Re: Objects (Dev: 2011/03/30 12:36)
- Just food for thought,
The UI-View add on that does this sort of thing is placed as an object on the screen, with the instructions to send ?Info to the hosting station...
it responds with all the options that are available from that home station in a message...
while I don't think that add on is the end all be all, it does have some interesting concepts as to how to advertise that there is extra information available.
To: KC2ANT: ?info
From KC2ANT: ?Voice, ?fuel, ?hosp, ?PD, ?FD, ?etc.....
then you can send ?voice and it could send a list of local voice repeaters in the database out via message, OR it could trigger the program to send ONCE via wide1-1, or 2-1, or perhaps whatever path the ?voice was recieved by, objects to list GPS coordinates, and contact phone numbers.
Granted this still requires someone in an area to load this information into the system, and keep it up to date. Granted in an ideal world there should be 1 local voice repeater advertised that a passing traveler is likly to find help/local information on already on the map per instructions found http://www.aprs.org/localinfo.html
Just my thoughts, but I've had almost no sleep so it may not make sense to anyone.
--- In firstname.lastname@example.org, James Ewen <ve6srv@...> wrote:
> On Wed, Mar 30, 2011 at 11:54 PM, Lynn W Deffenbaugh (Mr)
> <kj4erj@...> wrote:
> >> What about a message group called QRU (Have you anything for me?)
> >> QRU ?HOSP (Do you have any information about local hospitals?)
> > Is that really what QRU means? That'd be pretty cool and easy for (at
> > least some of) us to remember.
> Have you anything for me? is what QRU? should be interpreted as... I'm
> kind of extending the concept by adding on a suffix and extending the
> query to ask for specifics.
> > Ok, that goes WAY beyond my ability to handle at 01:45am local time.
> > I'm just going to copy/paste that entirely onto the ToDo list!
> I'm 2 hours behind you, and I gave up and went to bed before you gave up...
> > It's a nice concept, but do you really think people will do the leg-work
> > to put the required objects into a system and maintain them as current?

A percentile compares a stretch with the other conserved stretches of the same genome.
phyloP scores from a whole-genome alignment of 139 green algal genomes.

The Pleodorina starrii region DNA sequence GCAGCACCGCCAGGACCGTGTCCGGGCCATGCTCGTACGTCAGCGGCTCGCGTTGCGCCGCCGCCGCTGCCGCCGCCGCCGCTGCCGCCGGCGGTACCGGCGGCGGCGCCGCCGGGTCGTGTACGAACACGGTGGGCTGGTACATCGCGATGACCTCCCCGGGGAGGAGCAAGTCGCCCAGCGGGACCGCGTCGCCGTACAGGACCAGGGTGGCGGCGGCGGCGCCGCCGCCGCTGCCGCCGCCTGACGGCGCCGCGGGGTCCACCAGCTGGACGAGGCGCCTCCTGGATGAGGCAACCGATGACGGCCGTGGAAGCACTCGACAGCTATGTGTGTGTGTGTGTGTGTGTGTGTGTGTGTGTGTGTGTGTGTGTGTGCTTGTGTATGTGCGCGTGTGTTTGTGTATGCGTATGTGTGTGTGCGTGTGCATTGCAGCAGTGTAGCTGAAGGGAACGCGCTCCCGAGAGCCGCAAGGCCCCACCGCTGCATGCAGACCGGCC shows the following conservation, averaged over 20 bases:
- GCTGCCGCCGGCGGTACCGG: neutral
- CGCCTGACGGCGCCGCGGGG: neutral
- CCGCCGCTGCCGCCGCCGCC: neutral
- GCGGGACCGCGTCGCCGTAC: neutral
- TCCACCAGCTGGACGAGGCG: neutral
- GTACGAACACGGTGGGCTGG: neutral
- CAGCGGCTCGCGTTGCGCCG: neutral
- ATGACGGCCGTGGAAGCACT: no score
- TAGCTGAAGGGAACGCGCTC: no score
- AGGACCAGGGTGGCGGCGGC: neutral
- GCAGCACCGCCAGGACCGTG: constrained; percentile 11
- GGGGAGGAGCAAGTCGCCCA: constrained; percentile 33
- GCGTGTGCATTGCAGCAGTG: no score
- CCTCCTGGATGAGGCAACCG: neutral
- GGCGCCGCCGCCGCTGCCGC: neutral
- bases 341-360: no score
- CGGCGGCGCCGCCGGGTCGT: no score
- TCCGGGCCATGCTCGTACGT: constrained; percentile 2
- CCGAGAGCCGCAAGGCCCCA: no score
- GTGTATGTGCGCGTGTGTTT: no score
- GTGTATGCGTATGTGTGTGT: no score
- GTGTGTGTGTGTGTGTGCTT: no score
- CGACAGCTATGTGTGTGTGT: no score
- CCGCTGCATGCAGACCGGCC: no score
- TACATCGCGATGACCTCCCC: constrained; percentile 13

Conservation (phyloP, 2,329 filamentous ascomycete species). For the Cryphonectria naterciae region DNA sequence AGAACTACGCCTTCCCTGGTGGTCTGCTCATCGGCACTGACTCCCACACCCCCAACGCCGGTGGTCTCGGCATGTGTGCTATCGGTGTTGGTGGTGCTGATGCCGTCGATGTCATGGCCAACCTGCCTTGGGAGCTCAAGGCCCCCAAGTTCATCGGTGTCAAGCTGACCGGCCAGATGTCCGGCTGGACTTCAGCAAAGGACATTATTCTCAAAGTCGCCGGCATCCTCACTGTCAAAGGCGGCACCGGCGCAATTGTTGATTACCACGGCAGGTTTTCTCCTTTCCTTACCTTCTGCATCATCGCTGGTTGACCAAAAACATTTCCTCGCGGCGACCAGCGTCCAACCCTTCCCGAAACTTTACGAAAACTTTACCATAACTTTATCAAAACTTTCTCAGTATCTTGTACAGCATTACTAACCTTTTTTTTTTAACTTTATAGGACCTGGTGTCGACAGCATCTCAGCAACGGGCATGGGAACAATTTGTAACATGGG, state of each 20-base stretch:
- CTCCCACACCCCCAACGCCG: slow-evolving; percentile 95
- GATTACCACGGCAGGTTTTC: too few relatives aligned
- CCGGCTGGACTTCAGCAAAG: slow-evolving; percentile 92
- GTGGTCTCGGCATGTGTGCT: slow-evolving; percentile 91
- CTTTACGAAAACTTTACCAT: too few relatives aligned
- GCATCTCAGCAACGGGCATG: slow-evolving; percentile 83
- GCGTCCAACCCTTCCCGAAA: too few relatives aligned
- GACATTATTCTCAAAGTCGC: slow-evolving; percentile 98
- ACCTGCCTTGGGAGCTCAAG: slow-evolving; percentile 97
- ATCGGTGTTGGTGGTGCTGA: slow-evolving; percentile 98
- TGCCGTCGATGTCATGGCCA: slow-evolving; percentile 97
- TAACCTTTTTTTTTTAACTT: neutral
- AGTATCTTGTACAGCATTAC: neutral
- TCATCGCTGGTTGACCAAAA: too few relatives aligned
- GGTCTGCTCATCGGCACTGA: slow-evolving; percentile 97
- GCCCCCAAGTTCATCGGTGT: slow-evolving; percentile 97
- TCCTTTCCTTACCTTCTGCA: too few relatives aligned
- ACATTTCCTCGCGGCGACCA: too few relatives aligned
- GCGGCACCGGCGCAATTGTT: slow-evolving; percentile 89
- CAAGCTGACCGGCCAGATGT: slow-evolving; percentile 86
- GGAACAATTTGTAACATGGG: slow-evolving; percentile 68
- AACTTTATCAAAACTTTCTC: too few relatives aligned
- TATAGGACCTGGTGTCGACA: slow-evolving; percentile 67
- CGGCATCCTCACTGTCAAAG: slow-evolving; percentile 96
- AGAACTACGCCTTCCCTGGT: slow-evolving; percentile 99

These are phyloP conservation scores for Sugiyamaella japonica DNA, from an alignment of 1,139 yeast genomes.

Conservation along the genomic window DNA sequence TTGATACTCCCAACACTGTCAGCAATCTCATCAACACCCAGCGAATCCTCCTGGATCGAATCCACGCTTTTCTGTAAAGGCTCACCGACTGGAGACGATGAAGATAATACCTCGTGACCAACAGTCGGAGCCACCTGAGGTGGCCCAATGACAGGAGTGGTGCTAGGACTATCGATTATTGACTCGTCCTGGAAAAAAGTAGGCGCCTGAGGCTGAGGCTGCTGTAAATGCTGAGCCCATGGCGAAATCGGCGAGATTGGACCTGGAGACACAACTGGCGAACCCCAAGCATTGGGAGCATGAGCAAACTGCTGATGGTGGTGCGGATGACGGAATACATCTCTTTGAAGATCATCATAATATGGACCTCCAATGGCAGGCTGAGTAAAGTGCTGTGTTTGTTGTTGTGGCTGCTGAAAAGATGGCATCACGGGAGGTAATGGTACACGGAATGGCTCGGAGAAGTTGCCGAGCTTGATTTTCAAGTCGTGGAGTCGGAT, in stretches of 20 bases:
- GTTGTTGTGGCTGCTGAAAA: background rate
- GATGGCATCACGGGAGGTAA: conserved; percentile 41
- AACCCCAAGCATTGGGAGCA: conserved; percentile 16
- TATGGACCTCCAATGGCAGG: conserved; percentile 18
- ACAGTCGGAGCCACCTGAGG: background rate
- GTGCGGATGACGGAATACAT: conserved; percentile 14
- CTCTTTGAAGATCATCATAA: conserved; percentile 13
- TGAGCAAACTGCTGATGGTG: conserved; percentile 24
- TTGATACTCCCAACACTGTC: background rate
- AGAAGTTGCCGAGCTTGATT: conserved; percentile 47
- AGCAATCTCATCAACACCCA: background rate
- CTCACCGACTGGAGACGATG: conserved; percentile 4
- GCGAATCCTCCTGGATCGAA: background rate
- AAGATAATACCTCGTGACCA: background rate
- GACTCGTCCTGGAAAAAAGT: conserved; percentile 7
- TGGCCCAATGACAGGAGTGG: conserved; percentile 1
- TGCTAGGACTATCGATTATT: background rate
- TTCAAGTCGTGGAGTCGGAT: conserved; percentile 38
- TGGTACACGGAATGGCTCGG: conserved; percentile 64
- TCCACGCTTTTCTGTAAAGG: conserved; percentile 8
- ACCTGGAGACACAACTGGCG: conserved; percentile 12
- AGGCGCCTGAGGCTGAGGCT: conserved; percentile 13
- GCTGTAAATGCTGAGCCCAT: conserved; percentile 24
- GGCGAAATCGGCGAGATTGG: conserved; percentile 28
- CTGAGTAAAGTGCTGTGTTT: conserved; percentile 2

> > I can see ?RPTR and ?HOSP, but ?GAS I think is a bit of a stretch.
> If the capability to send the objects in response to a query is not
> available, then no, people won't put the required objects into the
> system. If the capability is available, then those that are interested
> MIGHT do so.
> It's again one of those catch-22 concepts. Just like RDF objects...
> there are more of them on the air now that APRSISCE/32 supports them
> than there were before. I know this for a fact because I have been
> sending some of them now, whereas before I just dreamed of being able
> to do so.
> I set up some objects for such a project previously, but stopped
> running the software because a much more capable APRS client grabbed
> my attention. Should this new attention grabber support the concept,
> I'll probably set up more objects.
> As for which types of objects might get supported, it's really up to
> the end user. The user would be free to create whatever group name
> they would like. Obviously there would be some standards like NET,
> RPTR, HOSP, but if the user wanted to set up a group called DUNKIN,
> and populate it with the local Dunkin' Donuts locations, they would be
> able to.
> The station sending queries could send a message to QRU ? which would
> prompt for a response that sent a message containing the name of all
> local query groups supported by their station.
- On Tue, Apr 5, 2011 at 5:01 PM, Steve Daniels
> What I love about the USA is you pay for something via tax andCanada followed the UK standard for years, but just recently, the tide
> get the data for free, (well other than having paid via tax) here you
> pay for it via tax and then get to pay thousands to access the data after.
has turned. We are now getting overwhelmed with free access to our
taxpayer's paid for data.
If you look at the OSM map around my area, most of the rural roads
came from CanVec, and the water and woods being imported are also from
CanVec. The data may be a little less than perfect, but it is much
better than the big blank that we had due to so few OSM users in such
a large country. CanVec is also looking at using OSM contributed data
to update their information in the future.
The UK might see the light one day.